Pilat Media, the group which makes business management software for the broadcast industry, says demand for new services from existing clients has driven a big increase in like-for-like sales.
In the first three months of the year revenues were £5.05m, the same as the the same period of 2011, but that quarter included an exceptional gain of £454,000 on the resale of Oracle licences, meaning like-for-like sales gained 10%.
Historically, Pilat has provided two services: the first is scheduling software, so a broadcaster knows what's being broadcast at what time on what channel; the second is a set of systems designed to help manage commercial advertising.
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Speaking to Sharecast, Avi Engel, the Chief Executive Officer, explained that the broadcast industry has now changed, so that instead of scheduling on regular TV channels, clients like the BBC, CBS and Discovery need to control content going to smartphones, tablets and home computers: "It's a factory out there, we're managing a more complex factory", he says.
The word factory hints at the tools clients now need because their content may need to be edited before being broadcast or streamed, so Pilat's software now incorporates production capabilities.
It's fair to say the firm has had a tough few years, down 64% since its peak in 2007, and 37% in the last 12 months, but the brighter picture on sales this quarter perhaps suggests the firm can reclaim its former glories.
Profits after tax for the quarter were £19,000 against a loss in the prior year of £190,000, with cash generation at £0.5m during the quarter.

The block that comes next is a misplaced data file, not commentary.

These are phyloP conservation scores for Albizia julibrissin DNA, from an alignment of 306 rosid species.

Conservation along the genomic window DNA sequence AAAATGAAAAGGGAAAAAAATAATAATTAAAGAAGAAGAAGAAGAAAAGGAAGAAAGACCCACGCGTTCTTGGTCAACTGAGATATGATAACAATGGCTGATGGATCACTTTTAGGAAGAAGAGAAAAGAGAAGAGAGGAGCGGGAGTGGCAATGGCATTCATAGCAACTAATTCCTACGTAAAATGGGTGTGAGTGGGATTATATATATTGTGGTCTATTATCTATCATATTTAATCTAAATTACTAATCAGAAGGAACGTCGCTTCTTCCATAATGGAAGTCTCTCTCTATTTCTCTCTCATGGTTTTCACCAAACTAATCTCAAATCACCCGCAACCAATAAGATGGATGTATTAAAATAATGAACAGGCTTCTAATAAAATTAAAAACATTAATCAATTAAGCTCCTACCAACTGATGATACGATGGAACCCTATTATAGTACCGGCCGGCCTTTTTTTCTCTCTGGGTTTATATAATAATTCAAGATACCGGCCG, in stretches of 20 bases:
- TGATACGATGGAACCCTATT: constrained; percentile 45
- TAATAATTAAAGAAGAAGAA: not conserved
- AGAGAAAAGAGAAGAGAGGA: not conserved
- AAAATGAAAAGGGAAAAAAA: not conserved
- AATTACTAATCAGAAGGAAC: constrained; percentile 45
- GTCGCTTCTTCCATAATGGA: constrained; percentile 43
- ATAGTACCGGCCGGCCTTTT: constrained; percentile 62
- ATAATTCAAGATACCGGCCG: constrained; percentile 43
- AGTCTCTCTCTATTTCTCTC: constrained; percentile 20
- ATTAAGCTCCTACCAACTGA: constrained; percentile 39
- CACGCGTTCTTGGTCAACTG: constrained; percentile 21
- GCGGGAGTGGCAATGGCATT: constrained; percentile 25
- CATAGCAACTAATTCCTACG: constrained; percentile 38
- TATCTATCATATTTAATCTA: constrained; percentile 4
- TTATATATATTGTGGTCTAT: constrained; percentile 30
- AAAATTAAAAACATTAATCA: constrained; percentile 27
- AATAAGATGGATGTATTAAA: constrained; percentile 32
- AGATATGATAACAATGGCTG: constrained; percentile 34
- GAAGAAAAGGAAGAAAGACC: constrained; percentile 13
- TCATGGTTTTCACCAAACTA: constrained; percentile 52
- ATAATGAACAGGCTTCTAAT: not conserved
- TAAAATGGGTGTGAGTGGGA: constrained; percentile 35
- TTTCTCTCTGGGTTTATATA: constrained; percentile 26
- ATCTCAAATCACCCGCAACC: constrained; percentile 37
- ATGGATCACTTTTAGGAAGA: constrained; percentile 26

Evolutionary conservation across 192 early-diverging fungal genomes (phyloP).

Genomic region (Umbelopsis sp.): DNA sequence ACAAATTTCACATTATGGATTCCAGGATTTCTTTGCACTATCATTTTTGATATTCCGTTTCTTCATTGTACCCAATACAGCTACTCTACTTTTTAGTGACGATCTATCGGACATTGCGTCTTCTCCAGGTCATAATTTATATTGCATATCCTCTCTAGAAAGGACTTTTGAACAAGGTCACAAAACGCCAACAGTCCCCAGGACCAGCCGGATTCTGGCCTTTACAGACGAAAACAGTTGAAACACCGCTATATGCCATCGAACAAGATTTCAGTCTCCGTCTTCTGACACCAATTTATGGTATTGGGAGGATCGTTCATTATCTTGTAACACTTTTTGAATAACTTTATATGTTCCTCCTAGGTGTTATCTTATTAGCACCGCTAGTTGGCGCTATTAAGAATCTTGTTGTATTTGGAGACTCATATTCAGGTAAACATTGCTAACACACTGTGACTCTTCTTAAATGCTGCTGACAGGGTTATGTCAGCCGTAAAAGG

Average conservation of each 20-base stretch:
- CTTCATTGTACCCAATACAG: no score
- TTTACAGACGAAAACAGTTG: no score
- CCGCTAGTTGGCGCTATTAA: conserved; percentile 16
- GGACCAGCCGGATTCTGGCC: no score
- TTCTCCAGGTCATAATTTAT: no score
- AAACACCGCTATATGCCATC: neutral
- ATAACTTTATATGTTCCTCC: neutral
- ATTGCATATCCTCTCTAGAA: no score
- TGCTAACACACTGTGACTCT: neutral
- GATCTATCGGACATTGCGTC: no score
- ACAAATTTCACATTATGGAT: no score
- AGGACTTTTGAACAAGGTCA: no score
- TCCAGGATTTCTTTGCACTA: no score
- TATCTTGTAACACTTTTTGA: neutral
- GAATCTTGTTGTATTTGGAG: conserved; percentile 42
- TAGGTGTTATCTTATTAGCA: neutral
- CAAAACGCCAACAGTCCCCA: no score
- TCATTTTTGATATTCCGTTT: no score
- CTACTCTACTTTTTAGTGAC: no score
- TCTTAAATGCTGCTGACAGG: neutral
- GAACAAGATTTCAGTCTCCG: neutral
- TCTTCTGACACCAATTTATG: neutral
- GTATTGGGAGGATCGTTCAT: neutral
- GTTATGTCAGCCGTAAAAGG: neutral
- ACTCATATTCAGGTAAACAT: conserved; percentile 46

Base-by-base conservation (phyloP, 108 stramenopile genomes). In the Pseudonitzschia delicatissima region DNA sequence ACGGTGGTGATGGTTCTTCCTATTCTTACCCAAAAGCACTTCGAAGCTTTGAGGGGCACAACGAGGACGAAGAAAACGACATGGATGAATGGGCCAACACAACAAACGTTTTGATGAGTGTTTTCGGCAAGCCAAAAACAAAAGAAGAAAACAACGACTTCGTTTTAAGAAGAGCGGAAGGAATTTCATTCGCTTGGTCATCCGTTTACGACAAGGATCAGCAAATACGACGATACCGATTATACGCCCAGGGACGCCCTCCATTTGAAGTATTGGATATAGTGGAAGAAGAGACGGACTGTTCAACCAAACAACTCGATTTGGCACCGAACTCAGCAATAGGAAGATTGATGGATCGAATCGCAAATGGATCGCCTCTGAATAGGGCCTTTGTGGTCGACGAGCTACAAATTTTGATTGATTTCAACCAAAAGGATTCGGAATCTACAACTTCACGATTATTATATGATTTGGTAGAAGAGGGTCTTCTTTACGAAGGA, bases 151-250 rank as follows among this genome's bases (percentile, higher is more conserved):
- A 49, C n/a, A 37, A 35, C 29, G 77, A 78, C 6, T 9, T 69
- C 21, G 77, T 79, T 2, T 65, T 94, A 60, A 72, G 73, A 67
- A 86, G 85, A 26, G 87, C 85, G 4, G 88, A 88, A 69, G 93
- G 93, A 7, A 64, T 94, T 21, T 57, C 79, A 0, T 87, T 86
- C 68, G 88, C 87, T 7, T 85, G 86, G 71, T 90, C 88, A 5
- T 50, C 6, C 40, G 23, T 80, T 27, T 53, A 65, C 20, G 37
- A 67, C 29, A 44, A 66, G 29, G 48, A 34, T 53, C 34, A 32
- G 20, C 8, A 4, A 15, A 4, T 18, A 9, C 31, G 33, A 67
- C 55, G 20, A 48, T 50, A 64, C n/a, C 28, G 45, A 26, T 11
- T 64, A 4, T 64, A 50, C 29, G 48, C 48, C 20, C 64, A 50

The strategic problem faced by Pilat is that the big players in broadcasting are changing their spending patterns. Engel says in the past "broadcasters would spend tens of millions (for investment) 20 years ahead, those times are over". Instead major customers "now spend less in shorter increments".
Pilat is countering this trend by widening its net, getting an increasing number of smaller transactions. Counter-intuitively many of these are coming from Europe which Engel describes as "not a concern"; in fact he has just completed a "nice order from Greece". The fact a Greek company is willing to part with its cash is evidence of Pilat's claim that its software is mission critical: "when they need it, they have to buy it" says Engel.
During the first quarter the gross margin increased to 45.3% but this is still below the annual average - partly because of the cost of implementing new systems - but Pilat will be happy that it can now boast US telecoms giant AT&T and cable network player Showtime as clients.
The market is pretty happy with the first quarter numbers too. At 11:45 the stock had gained 8.7%.
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